Thoughts of a Graduating Senior


  • What am I doing with my life?
  • Where do I even apply?
  • When do I apply?
  • Where am I going to work?
  • How do I negotiate my salary?
  • Where am I going to live?
  • How am I going to figure  all of this and pass this impossible class?

These are a few of the questions swimming in my mind as I approach graduation. I’m a May graduate so I still have a bit of time, but with every friend that accepts an offer I think I’m running out of time. (And will probably end up living out of a cardboard box.)

So let’s start at the top. “What are your plans after graduation?” This question has started to make my flesh crawl. “My plans are to be happy and successful” is not a suitable answer. As a freshman you probably could just say “I’m a ____ major and I want to work in the ____ field” Very vague, when you’re a senior people expect interview dates, a list of companies cities, and actionable life plan. So instead of giving yourself insomnia just spend a weekend brainstorming. Spend some time and think about what it is you love, what you’re good at, and where you want to be.

For me my brainstorming lead me to multicultural marketing. Most of my time is spent using my marketing skills to recruit students, finding out how to keep them engaged in my organization, and with Texas Tech University. I serve as the social media coordinator for two multicultural organizations and I’m constantly thinking of campaigns and positioning strategies.

  • Then next thing I did was talk to a recent graduate who was in that field.
  • Then did some research about a few companies that did that type of marketing.
  • Talked to hiring managers at former internships to find out when the general hiring time is for Marketing industry. (Or your University Career Center)
  • Now that you know what you want to do, you can take on projects to help get your more experience in that industry.  You might want to consider doing undergraduate research.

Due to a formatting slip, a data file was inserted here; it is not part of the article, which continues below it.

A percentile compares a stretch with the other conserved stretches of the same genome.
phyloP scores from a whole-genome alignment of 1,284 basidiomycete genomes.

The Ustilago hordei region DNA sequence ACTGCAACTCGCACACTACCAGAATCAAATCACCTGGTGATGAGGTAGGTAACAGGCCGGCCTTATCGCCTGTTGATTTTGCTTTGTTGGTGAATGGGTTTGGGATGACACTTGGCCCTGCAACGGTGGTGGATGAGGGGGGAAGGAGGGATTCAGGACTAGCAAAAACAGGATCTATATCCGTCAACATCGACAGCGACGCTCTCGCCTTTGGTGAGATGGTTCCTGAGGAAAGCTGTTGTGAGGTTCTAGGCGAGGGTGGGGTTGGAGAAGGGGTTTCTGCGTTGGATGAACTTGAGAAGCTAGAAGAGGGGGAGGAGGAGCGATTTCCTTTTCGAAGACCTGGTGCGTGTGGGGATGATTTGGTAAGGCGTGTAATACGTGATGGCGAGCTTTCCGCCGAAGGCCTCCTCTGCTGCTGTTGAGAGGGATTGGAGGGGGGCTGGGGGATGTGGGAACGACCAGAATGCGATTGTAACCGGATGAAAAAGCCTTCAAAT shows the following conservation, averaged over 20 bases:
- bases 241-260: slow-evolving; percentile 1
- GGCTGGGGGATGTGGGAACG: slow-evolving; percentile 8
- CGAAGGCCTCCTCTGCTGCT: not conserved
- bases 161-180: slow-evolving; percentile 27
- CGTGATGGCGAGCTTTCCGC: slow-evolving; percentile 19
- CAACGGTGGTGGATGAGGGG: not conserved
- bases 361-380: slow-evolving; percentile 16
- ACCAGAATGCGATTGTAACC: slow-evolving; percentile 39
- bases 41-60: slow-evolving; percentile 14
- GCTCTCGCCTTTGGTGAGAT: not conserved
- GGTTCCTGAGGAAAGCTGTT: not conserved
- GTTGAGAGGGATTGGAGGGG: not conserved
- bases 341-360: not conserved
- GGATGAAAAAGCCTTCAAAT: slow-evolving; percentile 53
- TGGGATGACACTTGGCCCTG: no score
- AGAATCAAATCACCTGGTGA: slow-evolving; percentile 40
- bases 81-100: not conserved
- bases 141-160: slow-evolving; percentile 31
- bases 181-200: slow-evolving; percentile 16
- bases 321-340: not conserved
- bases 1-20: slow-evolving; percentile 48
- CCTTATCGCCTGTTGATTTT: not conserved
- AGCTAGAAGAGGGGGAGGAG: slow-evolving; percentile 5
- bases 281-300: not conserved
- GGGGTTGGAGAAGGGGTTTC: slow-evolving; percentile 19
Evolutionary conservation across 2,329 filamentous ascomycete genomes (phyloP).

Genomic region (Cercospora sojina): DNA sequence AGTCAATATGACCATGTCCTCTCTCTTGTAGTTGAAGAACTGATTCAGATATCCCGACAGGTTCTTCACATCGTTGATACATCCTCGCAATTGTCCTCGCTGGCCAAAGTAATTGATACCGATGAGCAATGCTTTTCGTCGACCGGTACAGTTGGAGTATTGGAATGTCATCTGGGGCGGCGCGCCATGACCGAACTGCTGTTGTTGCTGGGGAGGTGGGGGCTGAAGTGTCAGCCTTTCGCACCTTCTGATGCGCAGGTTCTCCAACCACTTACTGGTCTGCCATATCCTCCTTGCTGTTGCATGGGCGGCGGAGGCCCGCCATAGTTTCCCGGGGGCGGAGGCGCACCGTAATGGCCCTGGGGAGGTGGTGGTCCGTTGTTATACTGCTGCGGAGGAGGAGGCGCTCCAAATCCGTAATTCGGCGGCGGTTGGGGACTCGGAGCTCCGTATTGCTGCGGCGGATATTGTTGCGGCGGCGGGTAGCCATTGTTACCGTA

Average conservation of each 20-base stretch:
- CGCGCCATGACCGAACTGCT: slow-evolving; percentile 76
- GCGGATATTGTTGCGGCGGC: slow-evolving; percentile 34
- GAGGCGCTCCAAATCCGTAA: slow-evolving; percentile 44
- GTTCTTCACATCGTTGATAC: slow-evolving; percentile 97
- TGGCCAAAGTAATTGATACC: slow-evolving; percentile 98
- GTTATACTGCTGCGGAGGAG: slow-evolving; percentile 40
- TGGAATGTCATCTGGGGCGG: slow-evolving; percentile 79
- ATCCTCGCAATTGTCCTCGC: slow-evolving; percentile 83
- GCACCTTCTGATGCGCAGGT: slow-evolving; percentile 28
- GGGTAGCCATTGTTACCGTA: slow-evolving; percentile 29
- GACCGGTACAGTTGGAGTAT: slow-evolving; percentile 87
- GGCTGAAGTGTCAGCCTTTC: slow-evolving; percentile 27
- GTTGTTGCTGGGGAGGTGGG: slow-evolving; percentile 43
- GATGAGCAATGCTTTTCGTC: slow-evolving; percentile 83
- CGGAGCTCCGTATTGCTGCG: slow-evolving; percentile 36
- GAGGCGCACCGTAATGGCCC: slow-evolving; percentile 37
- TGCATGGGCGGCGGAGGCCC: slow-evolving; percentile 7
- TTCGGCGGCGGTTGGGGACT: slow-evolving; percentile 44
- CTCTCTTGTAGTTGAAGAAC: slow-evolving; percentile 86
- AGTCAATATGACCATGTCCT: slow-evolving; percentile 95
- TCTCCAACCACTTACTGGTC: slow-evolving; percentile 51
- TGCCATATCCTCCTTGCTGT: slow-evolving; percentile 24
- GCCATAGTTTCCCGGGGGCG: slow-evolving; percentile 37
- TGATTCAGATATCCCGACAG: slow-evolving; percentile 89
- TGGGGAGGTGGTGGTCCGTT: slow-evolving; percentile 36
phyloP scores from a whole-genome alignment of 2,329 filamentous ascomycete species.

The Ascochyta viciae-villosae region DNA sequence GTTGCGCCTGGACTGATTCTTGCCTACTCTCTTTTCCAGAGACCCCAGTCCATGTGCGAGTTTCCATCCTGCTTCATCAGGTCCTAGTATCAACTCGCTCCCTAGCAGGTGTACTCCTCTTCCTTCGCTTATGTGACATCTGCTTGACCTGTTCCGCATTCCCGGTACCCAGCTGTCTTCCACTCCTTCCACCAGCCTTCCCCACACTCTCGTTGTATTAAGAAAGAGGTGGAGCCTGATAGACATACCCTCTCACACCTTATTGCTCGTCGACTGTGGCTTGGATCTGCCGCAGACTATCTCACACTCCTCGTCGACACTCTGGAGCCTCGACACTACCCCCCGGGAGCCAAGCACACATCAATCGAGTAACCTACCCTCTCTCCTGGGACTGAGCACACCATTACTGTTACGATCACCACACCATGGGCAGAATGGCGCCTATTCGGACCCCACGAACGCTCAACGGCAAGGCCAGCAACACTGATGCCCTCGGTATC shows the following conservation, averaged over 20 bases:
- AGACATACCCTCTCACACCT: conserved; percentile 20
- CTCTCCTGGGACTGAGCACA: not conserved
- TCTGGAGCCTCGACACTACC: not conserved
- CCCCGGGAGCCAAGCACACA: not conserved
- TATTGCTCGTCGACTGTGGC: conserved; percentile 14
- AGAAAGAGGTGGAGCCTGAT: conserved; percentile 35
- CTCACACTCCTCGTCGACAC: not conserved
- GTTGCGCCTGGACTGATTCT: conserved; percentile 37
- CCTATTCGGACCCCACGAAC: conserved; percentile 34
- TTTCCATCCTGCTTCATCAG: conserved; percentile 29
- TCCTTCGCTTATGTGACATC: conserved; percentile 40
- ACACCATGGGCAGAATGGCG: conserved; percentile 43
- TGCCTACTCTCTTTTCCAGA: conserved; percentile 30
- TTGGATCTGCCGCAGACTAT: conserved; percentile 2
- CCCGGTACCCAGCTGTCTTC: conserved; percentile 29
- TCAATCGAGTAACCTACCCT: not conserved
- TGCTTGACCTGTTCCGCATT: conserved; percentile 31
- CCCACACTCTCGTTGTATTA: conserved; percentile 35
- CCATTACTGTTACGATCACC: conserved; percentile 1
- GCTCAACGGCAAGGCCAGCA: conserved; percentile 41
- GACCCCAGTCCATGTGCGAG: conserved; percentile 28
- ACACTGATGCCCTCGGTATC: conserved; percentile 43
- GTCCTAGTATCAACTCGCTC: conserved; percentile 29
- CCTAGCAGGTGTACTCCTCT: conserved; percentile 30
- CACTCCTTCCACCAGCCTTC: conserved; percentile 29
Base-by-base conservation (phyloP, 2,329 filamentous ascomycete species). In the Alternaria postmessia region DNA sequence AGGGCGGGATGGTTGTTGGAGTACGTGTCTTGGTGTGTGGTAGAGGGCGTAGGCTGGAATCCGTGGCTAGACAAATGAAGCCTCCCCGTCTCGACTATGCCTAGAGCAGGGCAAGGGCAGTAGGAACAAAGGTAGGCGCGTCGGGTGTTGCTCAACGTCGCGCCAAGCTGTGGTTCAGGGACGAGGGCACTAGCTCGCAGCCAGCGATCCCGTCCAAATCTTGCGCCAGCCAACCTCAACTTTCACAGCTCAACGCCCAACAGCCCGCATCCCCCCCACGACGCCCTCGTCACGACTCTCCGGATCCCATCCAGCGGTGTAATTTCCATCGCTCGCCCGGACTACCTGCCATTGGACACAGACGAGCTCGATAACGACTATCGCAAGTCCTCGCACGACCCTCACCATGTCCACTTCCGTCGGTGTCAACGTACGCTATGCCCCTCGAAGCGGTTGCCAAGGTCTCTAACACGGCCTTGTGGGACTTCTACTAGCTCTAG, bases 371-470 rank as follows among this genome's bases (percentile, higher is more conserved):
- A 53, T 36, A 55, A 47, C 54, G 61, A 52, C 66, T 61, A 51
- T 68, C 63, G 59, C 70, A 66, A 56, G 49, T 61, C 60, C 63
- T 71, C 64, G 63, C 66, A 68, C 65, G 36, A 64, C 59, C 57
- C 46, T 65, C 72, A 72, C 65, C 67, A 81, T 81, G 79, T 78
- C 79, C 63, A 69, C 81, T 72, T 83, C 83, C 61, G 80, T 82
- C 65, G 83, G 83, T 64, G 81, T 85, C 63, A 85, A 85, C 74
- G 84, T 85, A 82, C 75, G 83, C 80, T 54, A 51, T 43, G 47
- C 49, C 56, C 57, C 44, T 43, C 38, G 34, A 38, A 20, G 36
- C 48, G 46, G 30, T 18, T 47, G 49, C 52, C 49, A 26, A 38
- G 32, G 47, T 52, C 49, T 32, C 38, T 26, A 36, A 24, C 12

I don’t have all the answers, but I have a pretty good starting point.  The most important thing is to remind yourself to breathe! Have faith in yourself and the skills you’ve acquired at your school and search with a clear head. The last thing you want to do is apply for the wrong type of job and settle for something you hate.

Happy Hunting!

What you need to know about Business Cards

These are pretty much the coolest business cards I’ve ever seen. I got a Klout perk for some for free and checked out their site. If you’re a creative person (Graphic Design, Fashion, Photography, Modeling, Accessories Maker, Musician) I’d HIGHLY recommend these. They have plenty designs to choose from, or you can upload your own art. The cool thing about is that each card can be customized to say a different thing. The only things is with the perk you have to have Klout on the front 😦

These are some what my practice card until I perfect what I should have on them for the long haul.

Check out my favorites below


Take 10% off by clicking here: or join and get the perk yourself for FREE!

You can also check out Vistaprint for some free cards or the career center at your college. The Career Management Center at Texas Tech offers business cards for a low cost.

When designing my card I started to wonder what makes a good creative business card? What should I have on it? QR code? A photo? I stumbled upon this article What College Students Should Have on Business Cards.

What to Include 

Contact information should be the main focus on college students’ business cards and should include: name, phone number and e-mail address .

“If you want, you can include ‘NYU class of 2011’, or you can include what field you’re in, such as ‘marketing professional’,” says Pollak.

Tony Conrad, founder of, points out that if you have a URL that recruiters might be interested in (such as a professional blog, or personal Web site) you can include a QR code.

“The fact that you have [a QR code] and understand it and that you’re using emerging technology, that shows that you’re ambitious enough to seek out something new and implement it to your benefit,” he says. “It means they can contact you for your specific talents and start the conversation already knowing some of your background.”


Depending on the field (especially in graphic design, architecture, art, etc.), experts encourage students to get creative with their cards.

Conrad advises students include an aesthetically-pleasing image that makes a statement rather than going for shock value.

“Well-shot photography and clean typography has been a winning strategy in advertising for more than a century,” he says. “If you think of yourself as a luxury brand, present yourself as a luxury brand.”

I also read this article on

Make Your Business Card Stand Out